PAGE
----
EPA draft proposal hurts investment, advanced producers warn

Source: Amanda Peterka, E&E reporter • Posted: Wednesday, October 30, 2013

A draft proposal that indicates U.S. EPA is considering significantly scaling back next year’s renewable fuel targets is already dampening investors’ moods toward advanced biofuels, according to producers.

The proposal to cut both conventional ethanol and advanced biofuel levels next year has signaled to investors that the Obama administration is not going to let the renewable fuel standard work as intended, said Brooke Coleman, executive director of the Advanced Ethanol Council.

More than 30 advanced biofuel companies, led by the council and the Biotechnology Industry Organization, today urged the administration to reconsider the draft.

“Any perceived unwillingness on the part of RFS administrators to allow the program to work would send a clear signal to the advanced biofuel marketplace that the RFS may not be allowed to change market behavior as promised,” they wrote to Obama. “This mere possibility increases investment risk, which in turn drives capital away from the U.S. market and decreased the effective deployment of advanced biofuels.”

The 2007 renewable fuel standard mandates increasing levels of biofuel consumption each year, but EPA is considering using its authority under the standard’s waiver provisions to roll back the overall renewable fuel target next year from 18.15 billion gallons to 15.21 billion, according to the draft that was circulated earlier this month.

Of that total, EPA would require refiners to blend 13 billion gallons of conventional ethanol and 2.21 billion gallons of advanced biofuels into petroleum-based fuels, according to the draft. The 2007 Energy Independence and Security Act, on the other hand, calls for 14.4 billion gallons of ethanol and 3.75 billion gallons of advanced biofuels to be used next year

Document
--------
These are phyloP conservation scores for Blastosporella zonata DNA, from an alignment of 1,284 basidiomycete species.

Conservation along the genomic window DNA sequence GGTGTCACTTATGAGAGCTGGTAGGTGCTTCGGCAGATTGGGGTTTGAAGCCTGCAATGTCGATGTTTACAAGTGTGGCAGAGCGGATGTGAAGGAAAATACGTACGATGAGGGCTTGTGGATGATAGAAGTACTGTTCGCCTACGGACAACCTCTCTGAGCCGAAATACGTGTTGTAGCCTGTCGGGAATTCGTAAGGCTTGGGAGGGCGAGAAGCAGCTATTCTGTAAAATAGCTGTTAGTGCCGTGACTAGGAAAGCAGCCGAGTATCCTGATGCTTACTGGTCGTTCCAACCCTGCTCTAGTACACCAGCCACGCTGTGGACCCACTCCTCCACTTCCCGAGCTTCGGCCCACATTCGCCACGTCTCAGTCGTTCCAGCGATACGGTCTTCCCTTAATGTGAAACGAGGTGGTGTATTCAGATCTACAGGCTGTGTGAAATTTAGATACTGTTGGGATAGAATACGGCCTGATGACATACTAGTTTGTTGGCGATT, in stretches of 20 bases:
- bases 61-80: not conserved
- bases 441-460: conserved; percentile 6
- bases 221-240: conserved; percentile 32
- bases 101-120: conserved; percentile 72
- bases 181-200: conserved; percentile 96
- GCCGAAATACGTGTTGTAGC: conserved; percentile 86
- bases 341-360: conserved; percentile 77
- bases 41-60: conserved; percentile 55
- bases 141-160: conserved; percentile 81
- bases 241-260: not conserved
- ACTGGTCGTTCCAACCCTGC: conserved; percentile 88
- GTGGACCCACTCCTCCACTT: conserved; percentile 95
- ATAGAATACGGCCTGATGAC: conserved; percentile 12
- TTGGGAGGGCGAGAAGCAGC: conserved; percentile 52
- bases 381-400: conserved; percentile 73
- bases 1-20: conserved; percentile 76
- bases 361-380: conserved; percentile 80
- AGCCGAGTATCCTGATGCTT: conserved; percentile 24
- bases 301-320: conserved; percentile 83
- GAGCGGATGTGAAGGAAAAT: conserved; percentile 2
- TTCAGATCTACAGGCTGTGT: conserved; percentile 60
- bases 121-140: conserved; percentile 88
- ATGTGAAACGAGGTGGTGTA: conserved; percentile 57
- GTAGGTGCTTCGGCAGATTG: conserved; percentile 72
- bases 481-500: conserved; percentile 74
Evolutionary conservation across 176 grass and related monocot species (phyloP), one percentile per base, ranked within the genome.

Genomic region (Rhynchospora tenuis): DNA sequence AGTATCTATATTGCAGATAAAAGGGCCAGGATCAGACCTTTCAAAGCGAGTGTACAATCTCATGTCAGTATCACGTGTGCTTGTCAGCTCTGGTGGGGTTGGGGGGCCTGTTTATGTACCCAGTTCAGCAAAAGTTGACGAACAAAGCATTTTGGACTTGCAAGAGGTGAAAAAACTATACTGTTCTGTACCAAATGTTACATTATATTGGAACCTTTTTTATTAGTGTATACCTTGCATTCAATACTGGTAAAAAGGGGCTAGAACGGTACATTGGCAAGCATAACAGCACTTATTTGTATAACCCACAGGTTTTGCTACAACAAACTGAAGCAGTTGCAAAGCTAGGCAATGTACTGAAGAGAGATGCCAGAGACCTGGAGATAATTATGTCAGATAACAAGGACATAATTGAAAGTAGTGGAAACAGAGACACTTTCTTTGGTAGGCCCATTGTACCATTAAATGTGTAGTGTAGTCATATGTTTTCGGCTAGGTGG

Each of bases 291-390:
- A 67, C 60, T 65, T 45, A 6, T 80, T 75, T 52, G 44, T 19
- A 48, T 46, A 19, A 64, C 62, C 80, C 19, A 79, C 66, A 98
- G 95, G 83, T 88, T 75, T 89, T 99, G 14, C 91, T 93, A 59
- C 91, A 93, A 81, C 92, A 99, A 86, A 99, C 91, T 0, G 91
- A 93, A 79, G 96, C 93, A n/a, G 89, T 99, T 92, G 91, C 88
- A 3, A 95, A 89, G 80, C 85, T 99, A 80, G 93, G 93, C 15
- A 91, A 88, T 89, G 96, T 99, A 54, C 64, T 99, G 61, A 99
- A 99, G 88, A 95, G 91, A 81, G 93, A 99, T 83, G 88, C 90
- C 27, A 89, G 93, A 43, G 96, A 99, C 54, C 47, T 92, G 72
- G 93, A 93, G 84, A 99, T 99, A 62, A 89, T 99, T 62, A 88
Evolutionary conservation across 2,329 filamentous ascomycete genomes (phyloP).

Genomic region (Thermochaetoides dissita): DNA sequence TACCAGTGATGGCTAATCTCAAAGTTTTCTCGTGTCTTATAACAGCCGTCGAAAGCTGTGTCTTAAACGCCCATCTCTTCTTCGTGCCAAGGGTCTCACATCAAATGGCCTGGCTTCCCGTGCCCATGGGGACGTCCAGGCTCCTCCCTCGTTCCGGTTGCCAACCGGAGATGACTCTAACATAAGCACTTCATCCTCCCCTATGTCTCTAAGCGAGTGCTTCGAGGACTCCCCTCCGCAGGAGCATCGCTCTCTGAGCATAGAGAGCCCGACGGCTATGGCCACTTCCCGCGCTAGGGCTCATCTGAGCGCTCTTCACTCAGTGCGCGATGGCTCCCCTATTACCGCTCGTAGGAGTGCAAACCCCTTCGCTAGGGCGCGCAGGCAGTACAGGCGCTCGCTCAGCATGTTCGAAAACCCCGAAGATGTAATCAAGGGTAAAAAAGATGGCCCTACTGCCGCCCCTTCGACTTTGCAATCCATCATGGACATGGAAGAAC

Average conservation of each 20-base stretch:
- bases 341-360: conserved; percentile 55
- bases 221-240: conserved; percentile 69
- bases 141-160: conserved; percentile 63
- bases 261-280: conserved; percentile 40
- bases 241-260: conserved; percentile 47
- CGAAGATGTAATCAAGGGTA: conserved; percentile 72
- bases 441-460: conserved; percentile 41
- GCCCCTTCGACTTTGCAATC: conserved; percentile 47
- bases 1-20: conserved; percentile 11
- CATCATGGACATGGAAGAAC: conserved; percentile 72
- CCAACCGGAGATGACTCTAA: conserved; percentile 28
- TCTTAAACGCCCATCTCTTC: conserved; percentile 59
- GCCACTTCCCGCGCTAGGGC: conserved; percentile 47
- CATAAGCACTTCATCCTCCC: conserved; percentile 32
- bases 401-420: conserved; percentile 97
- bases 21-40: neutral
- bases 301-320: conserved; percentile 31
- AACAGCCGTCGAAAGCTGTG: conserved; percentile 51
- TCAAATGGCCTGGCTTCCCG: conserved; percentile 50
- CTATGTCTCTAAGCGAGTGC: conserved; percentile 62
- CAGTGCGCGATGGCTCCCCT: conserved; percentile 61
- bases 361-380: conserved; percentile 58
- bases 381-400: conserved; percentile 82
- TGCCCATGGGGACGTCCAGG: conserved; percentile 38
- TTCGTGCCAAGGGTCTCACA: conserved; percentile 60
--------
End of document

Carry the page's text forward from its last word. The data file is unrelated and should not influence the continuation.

EPA’s proposed rule is still at the White House Office of Management and Budget for review. But Coleman said the leaked draft has already signaled to investors that EPA is not willing to let the renewable fuel standard’s credit-trading system, which refiners can use to comply with their obligations, play out.

“The proposal in and of itself is a market signal. I think people who work in policymaking often sort of tend to forget how important their proposed decisions are from a market perspective,” Coleman said. “That leaked document has already changed conversations in our space at the investment level.”

The EPA proposal is similar to one submitted to the agency by the American Petroleum Institute and American Fuel & Petrochemical Manufacturers, though it does not cut as deeply into the targets as the oil industry groups had proposed.

The oil industry argues that high ethanol credit prices this year signal that refiners are hitting the 10 percent limit that is the technically feasible amount of ethanol that can be blended into petroleum-based fuel, and they’ve warned that high costs could force them to raise gas prices.

The biofuels industry, on the other hand, argues that high prices throughout most of this year signal the standard is working, and, instead of rolling back requirements, EPA should require refiners to invest in infrastructure that can handle higher blends of ethanol.

With the draft, “the signal that they’re sending to the oil companies is the less you do to comply with the RFS, the less RFS will be,” Coleman said.

“There seems to be this perception of the highest levels of OMB that doing this, scaling the program back to this degree, is only bad for conventional biofuels,” he added.

In their letter today, the advanced biofuel companies said they expected to meet this year’s advanced requirement of 1.75 billion gallons and that the RFS must maintain pressure on the marketplace in order to work.

Spurred by the incentives tied to the RFS, U.S. companies have spent $14.72 billion over the last six years to develop advanced technologies to make biofuels from feedstocks other than corn, the Advanced Biofuels Association said this summer. Companies are looking at products as varied as cellulosic ethanol, algae-derived oil and biobutanol, and renewable diesel.

Many of the nation’s more than 200 conventional ethanol companies are business partners or potential business partners of the advanced industry.

“In essence, the oil industry wants EPA/OMB to make administrative adjustments to the RFS that will greatly reduce or eliminate the drivers that facilitate more biofuel blending over time,” the companies said, “which will ultimately lead to price competition between the two industries at the fuel pump.”

Advanced biofuel producers met with the Office of Management and Budget last Wednesday to press their case, according to OMB meeting records. Producers were not too hopeful after the meeting.

“The entire meeting left us frustrated,” said Paul Winters, a spokesman for BIO.